Sometimes, when you find yourself in a bit of a negative mental rut, it can be hard to get out of this and find the motivation to work. If this sounds like you, and maybe your attitude towards areas of your work could be changed, again, take some time to realise what can be changed and speak to those around you for advice.
Simon Sinek, a British-American author and motivational speaker, discusses the significance of your attitude when doing your job in particular if it’s your boss that’s causing a negative work environment. He suggests trying to use your mindset in order to learn from bad experiences in the workplace to help you grow as an individual or a future leader, by learning how not to treat people.
Another popular model that experts claim can help you find what your calling in life is, is the Japanese Ikigai purpose venn diagram. Ikigai in Japanese loosely translates to “a reason for being” or a reason to feel motivated on those 7am commutes.
This venn diagram draws upon these areas of your life to find the area of your life where all of these meet:
- What You Are Good At
- What You Can Be Paid For
- What The World Needs
- What You Love
Finding where these four factors overlap is your ‘Ikigai’ or life’s purpose.
We also spoke to 27-year-old Charlie, who has had her share of job changes post-graduation and is about to undergo a complete career change. After graduating with a 2.1 in geography five years ago, she started work as an account executive at an ad agency in London.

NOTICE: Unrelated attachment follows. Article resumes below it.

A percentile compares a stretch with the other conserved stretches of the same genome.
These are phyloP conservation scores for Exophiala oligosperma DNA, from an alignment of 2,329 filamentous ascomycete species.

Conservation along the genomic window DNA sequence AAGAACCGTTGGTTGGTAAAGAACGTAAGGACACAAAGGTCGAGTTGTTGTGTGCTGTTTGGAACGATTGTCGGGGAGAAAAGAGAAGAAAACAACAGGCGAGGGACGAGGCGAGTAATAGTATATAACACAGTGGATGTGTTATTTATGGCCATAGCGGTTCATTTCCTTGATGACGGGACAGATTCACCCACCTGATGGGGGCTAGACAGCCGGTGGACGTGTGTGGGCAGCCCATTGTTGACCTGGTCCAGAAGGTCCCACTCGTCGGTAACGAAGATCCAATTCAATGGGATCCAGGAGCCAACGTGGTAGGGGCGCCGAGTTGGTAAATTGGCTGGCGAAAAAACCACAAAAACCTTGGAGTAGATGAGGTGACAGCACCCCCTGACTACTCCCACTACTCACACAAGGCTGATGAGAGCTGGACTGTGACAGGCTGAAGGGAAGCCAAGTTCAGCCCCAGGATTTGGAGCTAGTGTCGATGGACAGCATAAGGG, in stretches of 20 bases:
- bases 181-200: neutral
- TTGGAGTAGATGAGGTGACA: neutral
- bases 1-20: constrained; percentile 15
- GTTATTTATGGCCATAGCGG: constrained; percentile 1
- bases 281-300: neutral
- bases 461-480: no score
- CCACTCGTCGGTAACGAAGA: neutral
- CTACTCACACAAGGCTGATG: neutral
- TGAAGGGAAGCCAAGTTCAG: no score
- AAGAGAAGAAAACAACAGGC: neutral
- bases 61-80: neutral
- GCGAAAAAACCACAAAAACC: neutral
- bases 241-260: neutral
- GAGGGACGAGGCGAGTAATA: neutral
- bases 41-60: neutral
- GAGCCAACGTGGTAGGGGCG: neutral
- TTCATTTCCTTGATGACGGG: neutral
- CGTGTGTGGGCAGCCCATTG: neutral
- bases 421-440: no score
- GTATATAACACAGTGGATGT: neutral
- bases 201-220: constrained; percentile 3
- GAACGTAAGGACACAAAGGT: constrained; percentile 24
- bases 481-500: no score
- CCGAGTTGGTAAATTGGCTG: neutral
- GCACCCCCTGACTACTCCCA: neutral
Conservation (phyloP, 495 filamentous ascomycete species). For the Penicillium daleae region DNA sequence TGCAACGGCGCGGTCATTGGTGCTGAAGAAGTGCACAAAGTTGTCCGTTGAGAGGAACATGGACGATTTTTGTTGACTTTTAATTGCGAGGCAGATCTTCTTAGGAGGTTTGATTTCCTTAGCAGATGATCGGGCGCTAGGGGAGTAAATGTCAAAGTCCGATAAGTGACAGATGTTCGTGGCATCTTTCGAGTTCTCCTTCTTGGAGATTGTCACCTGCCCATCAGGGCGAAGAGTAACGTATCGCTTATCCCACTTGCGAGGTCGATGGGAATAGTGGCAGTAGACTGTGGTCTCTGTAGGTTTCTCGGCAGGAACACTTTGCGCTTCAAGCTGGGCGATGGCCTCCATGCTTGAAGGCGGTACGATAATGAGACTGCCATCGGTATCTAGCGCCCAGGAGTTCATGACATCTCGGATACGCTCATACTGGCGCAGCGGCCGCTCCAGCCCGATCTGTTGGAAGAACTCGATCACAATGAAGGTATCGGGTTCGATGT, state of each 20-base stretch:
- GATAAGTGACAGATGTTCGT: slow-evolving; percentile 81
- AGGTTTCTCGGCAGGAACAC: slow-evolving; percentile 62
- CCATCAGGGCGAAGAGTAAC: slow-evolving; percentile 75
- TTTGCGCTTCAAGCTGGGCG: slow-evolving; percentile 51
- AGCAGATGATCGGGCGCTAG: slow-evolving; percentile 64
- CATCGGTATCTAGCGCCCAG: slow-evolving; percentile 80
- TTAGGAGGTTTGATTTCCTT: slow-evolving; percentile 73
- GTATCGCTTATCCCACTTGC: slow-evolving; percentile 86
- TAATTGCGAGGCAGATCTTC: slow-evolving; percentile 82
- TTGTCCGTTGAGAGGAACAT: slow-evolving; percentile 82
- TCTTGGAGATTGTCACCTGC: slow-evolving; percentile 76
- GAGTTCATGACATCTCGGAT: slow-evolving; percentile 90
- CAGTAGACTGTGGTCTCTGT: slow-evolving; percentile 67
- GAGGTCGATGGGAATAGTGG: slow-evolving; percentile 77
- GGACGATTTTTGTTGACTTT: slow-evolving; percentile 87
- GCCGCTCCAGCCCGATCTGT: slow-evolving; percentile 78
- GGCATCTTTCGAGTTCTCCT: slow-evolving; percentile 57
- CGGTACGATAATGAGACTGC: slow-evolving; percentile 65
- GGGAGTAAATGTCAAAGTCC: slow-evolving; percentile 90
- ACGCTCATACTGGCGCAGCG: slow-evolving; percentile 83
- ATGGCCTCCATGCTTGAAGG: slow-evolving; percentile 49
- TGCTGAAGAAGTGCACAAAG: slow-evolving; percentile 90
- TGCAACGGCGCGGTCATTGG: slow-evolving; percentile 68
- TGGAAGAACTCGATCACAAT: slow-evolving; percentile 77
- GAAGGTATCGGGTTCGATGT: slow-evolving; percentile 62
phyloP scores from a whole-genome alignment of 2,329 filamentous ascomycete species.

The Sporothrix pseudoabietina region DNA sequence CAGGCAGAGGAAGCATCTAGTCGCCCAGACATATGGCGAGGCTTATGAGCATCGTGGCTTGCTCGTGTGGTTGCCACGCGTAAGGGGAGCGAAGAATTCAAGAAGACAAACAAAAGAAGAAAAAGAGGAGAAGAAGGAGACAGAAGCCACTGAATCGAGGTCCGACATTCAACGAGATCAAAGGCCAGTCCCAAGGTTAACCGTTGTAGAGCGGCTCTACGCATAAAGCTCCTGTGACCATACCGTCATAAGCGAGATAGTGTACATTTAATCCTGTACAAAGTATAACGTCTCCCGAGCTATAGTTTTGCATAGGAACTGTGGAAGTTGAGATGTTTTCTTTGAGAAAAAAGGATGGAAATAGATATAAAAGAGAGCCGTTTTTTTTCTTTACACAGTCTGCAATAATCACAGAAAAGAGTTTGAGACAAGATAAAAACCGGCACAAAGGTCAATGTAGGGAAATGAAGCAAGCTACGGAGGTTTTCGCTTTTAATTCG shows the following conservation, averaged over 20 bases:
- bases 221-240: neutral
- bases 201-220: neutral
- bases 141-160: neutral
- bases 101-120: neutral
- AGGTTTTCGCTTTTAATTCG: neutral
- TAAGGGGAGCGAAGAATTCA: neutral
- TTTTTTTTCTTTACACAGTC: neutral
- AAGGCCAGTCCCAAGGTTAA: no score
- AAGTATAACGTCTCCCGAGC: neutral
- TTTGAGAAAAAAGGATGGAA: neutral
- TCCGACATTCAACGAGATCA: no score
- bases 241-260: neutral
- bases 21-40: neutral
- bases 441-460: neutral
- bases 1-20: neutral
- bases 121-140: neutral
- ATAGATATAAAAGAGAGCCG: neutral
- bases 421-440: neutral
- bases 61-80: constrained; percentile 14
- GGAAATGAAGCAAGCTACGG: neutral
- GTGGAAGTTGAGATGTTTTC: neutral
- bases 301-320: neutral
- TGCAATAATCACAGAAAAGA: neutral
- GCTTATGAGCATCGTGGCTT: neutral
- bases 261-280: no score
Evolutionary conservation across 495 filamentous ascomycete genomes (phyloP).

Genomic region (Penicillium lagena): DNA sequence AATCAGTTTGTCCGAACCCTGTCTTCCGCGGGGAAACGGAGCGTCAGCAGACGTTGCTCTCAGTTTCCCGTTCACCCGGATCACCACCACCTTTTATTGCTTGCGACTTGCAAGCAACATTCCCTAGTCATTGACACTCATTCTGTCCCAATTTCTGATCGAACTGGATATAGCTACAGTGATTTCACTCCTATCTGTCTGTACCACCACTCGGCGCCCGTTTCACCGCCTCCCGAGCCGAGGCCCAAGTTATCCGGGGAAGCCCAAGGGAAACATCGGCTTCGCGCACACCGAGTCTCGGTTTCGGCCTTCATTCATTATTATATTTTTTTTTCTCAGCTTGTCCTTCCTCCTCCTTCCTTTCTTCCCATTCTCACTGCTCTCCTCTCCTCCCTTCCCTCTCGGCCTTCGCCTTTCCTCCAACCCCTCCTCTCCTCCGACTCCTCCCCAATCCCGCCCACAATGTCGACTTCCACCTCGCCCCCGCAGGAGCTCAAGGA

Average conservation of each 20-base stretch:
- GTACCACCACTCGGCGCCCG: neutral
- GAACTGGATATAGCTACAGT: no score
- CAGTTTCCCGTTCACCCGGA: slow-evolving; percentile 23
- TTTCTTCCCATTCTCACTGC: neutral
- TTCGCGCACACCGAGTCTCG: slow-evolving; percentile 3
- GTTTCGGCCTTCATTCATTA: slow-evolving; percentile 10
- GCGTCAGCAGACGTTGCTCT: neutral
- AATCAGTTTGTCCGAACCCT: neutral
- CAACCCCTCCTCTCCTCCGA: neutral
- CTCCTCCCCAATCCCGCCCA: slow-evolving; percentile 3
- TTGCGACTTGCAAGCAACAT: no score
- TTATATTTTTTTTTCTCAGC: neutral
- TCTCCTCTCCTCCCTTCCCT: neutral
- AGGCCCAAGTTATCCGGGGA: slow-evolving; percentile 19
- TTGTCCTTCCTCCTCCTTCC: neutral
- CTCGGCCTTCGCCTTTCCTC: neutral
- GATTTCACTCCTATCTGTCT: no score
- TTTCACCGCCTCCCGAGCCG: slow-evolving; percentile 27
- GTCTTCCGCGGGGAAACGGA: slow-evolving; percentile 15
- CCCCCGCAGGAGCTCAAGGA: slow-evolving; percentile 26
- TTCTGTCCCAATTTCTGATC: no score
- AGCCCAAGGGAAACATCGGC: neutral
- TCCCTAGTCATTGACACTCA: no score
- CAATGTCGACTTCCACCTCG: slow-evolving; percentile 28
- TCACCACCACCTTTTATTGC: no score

After a year, Charlie realised she didn’t enjoy the industry, and decided to move into something more aligned with her environmental interests. She entered a graduate programme with an energy management company which has turned into a permanent job for the past year.
But during this time Charlie has found herself disliking aspects of the job. Working behind a desk all day, not feeling like her job has purpose, and an uninspiring work environment have been her three key motives in wanting to leave.
Charlie’s main advice is not to panic and think you need to quit your job straight away.
Keeping hold of her job and an income has allowed her to explore other interests through taking evening classes and courses outside of work. Also setting aside time every week to research other options like you would for a gym class for example, she says is crucial in helping pin down what it is you want from a career.
However, if your job is a major source of worry and unhappiness (and even damaging your mental health), quitting might be the only option. And there is absolutely no shame in quitting. Quitting to work in a temporary job might be the change you need to figure out what it is you want to do.
“Take time to think about what you like and dislike about your current situation. What is important to you in a job? Flexible working or having a structured day?”
Charlie is planning on leaving her job to train as a yoga instructor, after realising over the past few years that she wants to pursue a more hobby-based career.
Charlie says that her main piece of advice would be to talk to everyone and anyone, as you never know where conversations might lead.
Like Charlie, Bruce Hazen’s key advice is also to verbalise thoughts and bounce your ideas off others. His “Thinking Out Loud Laboratory” idea is to talk about career questions with one or more trusted people, in order to get you to a place of clarity that merely thinking about it won’t do.
“...talking and thinking use two different brain processes...this is significant for you in discovering what you really want and believe about your work.”